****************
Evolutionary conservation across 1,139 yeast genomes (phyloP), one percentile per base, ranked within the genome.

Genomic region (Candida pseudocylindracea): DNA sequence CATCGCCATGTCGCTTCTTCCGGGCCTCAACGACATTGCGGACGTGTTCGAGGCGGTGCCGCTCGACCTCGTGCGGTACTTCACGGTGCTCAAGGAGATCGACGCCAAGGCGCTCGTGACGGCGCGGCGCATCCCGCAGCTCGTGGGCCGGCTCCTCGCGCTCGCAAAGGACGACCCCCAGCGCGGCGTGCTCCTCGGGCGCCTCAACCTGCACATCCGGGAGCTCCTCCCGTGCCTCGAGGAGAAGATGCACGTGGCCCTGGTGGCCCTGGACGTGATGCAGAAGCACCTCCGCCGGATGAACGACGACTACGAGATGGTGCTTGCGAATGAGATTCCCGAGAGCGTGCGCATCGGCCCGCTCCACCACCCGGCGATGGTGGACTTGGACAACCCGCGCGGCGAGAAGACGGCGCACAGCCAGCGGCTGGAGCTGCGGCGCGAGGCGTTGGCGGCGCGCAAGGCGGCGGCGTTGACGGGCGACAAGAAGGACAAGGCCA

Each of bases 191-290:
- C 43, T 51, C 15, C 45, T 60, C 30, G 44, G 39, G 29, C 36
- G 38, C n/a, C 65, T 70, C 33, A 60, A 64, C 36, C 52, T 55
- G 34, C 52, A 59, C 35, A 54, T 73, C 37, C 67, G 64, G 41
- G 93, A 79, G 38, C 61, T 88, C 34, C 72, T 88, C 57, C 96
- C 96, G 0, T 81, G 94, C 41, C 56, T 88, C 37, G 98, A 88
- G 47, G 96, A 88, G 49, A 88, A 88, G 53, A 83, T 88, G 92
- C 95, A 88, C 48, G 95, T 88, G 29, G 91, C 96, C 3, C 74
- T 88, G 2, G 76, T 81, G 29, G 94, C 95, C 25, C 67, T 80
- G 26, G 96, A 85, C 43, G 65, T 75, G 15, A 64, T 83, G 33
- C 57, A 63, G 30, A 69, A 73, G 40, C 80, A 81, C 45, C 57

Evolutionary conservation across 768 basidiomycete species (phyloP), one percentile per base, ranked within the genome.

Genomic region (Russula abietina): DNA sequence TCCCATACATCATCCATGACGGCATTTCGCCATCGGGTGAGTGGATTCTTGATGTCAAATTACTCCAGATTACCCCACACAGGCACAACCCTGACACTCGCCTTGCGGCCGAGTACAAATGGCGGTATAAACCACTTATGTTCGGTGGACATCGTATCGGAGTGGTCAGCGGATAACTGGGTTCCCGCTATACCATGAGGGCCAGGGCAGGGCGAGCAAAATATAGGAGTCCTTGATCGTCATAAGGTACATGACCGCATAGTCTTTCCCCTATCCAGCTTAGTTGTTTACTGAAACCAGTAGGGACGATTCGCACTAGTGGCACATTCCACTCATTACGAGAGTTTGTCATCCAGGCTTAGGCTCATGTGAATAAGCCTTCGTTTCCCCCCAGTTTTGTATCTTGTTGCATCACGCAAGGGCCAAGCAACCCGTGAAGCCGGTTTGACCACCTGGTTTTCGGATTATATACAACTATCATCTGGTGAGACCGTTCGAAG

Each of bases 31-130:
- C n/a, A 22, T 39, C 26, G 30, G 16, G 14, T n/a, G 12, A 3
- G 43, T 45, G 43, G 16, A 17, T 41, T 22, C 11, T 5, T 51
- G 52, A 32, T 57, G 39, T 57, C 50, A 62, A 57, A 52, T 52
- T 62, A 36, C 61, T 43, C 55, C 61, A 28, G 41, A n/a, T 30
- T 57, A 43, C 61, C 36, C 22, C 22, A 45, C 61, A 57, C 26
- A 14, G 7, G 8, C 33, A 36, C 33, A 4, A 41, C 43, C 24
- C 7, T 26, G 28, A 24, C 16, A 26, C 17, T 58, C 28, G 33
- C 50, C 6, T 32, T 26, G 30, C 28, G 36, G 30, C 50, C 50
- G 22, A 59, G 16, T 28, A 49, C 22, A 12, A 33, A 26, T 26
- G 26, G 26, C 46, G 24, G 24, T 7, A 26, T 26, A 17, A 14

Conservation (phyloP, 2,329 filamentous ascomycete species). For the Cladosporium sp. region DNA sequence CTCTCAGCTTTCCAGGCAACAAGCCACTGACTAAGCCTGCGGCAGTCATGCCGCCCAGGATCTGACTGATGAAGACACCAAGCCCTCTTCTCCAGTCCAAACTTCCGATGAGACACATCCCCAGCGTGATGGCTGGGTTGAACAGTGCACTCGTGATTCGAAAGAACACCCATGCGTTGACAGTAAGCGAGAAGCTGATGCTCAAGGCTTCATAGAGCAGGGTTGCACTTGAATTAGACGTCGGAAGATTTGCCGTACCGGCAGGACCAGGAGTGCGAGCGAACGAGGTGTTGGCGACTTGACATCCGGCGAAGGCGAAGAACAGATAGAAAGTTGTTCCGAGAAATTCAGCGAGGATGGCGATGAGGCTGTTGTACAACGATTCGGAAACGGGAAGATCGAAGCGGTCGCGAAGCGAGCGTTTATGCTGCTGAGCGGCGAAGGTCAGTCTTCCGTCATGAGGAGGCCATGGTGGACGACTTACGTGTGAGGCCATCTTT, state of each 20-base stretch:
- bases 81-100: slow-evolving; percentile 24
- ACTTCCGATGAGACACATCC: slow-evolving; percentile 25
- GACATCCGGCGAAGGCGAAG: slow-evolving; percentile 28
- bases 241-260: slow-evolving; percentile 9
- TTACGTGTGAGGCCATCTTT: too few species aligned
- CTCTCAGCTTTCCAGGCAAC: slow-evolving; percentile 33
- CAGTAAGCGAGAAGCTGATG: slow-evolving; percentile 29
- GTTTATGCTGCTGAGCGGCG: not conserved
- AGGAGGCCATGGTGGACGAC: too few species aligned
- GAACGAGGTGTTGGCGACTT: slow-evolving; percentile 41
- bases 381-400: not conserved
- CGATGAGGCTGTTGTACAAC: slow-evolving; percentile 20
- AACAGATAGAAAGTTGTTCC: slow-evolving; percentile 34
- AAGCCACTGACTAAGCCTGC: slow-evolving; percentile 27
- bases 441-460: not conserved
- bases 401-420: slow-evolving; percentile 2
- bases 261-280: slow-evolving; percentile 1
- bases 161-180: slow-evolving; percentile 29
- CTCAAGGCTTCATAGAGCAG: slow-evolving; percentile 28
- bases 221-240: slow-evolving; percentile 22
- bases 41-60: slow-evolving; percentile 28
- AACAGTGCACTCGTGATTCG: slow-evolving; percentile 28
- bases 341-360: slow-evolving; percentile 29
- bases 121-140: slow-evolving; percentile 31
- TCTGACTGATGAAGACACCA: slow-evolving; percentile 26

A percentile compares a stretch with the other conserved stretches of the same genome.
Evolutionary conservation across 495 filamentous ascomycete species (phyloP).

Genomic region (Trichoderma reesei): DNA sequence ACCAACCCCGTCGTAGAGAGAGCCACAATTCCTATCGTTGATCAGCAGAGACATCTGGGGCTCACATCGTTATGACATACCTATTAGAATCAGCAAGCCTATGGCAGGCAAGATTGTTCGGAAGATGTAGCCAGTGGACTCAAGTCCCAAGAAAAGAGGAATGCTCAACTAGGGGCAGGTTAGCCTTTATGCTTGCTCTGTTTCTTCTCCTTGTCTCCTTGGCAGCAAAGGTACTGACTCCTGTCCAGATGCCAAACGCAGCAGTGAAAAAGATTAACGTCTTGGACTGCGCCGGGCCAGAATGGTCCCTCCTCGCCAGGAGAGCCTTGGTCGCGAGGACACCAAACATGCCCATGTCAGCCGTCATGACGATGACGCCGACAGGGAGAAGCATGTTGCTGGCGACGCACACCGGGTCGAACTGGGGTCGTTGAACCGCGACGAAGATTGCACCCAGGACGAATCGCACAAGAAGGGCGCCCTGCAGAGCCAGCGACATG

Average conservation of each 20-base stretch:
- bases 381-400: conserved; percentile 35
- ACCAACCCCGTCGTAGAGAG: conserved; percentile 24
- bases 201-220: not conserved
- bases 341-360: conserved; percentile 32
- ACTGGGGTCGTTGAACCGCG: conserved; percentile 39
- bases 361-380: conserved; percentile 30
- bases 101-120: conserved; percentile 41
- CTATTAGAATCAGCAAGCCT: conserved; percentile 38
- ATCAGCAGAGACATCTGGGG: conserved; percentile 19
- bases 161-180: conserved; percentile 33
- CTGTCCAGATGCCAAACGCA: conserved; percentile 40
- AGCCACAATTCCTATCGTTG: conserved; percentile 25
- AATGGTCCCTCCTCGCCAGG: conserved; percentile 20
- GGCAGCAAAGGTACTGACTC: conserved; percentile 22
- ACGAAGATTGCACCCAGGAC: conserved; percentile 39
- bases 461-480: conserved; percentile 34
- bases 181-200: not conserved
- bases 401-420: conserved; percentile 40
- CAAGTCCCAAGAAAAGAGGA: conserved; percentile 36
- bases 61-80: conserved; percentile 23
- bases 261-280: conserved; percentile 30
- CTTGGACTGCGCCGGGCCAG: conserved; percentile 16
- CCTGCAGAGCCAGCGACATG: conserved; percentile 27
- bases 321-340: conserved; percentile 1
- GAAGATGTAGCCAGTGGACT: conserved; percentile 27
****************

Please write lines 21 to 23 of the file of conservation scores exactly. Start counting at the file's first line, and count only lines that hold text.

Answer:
- T 57, A 43, C 61, C 36, C 22, C 22, A 45, C 61, A 57, C 26
- A 14, G 7, G 8, C 33, A 36, C 33, A 4, A 41, C 43, C 24
- C 7, T 26, G 28, A 24, C 16, A 26, C 17, T 58, C 28, G 33